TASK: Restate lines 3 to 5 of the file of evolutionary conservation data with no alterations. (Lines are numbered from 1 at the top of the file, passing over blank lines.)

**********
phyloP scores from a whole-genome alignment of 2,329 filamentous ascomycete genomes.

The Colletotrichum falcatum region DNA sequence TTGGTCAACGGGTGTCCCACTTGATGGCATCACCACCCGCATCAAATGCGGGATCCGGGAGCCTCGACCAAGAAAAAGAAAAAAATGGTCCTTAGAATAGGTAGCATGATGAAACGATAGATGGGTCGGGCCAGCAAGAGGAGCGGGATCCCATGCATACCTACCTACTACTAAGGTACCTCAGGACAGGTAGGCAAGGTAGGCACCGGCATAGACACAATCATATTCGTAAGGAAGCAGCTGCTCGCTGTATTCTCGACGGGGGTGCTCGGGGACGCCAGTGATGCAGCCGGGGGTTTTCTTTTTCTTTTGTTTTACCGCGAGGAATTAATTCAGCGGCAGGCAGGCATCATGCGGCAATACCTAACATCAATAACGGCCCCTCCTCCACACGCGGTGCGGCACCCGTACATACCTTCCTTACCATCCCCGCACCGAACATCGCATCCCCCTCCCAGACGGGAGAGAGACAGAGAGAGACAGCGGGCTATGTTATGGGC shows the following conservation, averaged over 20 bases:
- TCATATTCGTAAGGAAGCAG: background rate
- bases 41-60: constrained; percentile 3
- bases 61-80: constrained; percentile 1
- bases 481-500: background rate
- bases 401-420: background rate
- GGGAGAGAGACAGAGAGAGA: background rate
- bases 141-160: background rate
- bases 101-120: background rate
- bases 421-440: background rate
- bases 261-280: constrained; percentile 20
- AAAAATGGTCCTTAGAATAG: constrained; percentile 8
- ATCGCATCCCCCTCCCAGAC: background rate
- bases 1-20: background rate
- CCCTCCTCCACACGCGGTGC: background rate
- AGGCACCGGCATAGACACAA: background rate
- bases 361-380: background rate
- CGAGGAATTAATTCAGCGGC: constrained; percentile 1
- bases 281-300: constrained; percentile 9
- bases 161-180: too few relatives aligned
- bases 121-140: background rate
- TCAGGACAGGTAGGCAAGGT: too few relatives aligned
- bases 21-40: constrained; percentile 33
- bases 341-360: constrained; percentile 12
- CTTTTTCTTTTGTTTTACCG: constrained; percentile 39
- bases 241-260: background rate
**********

- TCATATTCGTAAGGAAGCAG: background rate
- bases 41-60: constrained; percentile 3
- bases 61-80: constrained; percentile 1